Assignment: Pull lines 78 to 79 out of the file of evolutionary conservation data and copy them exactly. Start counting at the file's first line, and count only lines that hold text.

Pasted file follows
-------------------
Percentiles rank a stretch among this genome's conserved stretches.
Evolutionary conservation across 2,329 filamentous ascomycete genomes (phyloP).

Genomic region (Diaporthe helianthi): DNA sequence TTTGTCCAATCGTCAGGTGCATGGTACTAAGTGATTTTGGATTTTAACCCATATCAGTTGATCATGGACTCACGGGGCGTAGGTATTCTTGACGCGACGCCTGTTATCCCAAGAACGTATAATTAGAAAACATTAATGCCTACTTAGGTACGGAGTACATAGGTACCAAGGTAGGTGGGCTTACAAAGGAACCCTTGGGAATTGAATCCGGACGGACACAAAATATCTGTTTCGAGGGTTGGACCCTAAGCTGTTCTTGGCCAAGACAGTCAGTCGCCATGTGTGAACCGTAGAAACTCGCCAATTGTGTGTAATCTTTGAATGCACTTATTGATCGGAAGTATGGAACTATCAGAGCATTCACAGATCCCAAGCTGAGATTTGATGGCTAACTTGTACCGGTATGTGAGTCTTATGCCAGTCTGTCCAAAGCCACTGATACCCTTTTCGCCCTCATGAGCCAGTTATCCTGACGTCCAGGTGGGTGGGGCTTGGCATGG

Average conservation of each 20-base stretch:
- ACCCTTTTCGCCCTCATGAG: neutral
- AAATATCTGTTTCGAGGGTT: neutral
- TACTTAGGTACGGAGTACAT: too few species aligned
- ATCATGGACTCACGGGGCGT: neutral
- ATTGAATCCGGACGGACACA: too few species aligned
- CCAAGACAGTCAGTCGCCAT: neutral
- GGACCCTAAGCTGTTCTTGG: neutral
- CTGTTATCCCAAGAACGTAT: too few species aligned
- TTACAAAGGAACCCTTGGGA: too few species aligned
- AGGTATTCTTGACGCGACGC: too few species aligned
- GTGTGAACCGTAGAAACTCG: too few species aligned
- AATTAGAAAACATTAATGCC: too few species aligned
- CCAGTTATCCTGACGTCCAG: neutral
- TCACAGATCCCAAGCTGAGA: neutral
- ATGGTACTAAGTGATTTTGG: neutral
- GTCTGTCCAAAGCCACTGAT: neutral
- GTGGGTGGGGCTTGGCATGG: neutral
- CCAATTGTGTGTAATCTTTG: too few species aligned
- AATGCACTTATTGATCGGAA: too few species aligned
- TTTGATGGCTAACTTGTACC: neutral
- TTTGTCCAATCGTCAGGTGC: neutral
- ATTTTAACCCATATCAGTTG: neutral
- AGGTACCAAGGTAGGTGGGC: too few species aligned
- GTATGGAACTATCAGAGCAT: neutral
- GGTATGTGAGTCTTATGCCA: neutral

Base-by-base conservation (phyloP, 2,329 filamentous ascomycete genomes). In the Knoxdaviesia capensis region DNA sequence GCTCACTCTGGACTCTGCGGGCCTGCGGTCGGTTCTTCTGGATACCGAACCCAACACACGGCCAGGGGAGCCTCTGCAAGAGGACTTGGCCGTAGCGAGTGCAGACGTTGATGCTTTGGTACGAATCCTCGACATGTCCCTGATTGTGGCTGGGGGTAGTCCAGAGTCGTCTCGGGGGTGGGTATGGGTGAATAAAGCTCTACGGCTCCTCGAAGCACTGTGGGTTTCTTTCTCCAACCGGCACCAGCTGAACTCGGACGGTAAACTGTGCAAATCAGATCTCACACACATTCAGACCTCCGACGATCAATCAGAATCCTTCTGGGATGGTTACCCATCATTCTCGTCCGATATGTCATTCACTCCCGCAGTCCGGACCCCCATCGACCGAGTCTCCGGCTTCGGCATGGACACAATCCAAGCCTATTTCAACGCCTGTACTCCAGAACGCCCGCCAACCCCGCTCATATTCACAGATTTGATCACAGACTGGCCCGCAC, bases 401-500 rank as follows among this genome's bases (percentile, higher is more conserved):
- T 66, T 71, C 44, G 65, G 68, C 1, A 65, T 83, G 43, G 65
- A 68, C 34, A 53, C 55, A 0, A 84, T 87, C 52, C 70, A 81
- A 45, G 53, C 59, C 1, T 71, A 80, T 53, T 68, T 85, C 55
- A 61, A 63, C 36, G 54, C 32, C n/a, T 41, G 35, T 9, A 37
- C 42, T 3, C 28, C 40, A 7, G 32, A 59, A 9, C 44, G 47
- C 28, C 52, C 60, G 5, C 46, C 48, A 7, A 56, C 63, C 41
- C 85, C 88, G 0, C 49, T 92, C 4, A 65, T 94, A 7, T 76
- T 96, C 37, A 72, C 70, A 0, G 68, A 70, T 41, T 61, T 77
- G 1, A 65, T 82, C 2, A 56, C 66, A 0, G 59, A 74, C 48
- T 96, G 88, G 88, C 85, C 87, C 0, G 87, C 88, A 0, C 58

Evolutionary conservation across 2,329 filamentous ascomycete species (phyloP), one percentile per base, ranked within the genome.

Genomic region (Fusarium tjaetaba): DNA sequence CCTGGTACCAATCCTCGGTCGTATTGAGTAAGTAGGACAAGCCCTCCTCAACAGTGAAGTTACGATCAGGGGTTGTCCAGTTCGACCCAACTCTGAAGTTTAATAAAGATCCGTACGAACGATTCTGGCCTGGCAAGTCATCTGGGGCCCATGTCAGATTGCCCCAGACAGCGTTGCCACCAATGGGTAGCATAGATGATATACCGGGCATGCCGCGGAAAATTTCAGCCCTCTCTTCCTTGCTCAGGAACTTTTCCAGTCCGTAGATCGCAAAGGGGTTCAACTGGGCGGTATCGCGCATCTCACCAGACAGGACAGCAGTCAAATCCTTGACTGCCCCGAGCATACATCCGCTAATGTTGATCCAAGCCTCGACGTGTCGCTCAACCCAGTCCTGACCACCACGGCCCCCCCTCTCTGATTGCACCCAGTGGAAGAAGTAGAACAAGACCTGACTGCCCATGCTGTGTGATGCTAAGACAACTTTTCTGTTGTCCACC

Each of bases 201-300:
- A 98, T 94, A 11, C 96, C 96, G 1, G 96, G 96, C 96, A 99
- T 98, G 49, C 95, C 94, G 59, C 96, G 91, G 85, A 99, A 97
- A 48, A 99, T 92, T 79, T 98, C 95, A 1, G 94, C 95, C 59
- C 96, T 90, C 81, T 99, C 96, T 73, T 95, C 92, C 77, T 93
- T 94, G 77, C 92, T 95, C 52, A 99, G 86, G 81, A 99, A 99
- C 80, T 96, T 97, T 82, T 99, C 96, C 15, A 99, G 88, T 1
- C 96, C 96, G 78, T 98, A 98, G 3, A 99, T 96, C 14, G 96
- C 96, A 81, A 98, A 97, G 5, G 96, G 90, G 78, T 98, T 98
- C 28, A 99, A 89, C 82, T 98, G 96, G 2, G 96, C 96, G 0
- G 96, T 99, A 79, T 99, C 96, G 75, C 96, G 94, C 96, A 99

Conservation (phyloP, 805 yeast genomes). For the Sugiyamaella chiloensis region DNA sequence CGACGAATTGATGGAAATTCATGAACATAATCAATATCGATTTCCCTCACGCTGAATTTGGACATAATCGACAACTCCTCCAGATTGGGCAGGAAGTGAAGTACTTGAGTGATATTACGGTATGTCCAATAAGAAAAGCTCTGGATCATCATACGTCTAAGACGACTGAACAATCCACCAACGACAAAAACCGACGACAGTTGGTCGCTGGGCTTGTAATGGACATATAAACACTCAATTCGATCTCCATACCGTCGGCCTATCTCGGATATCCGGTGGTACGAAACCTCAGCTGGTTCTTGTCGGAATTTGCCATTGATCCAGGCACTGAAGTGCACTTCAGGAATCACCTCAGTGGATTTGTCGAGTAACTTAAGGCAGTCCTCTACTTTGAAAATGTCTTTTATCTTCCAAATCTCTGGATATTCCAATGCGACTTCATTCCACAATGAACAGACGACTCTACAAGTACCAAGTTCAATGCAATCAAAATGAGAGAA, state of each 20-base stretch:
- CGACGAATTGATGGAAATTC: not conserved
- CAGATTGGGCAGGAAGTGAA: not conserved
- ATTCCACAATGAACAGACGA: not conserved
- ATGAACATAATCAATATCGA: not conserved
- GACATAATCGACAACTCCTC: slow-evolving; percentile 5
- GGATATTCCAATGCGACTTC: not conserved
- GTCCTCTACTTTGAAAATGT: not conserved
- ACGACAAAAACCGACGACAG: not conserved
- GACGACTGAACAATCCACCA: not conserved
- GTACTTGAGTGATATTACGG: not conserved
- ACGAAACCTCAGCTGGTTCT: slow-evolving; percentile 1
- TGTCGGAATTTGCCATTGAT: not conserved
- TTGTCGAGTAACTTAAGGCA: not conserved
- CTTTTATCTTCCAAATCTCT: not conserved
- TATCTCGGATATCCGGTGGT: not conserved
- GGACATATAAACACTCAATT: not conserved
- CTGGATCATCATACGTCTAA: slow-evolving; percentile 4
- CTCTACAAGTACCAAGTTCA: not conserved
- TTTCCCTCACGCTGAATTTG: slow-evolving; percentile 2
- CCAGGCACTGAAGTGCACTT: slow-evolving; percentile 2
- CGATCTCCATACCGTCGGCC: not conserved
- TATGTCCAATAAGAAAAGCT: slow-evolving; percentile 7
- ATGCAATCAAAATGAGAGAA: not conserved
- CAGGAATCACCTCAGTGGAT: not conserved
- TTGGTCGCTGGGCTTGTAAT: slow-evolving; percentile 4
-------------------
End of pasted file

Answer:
- CAGGAATCACCTCAGTGGAT: not conserved
- TTGGTCGCTGGGCTTGTAAT: slow-evolving; percentile 4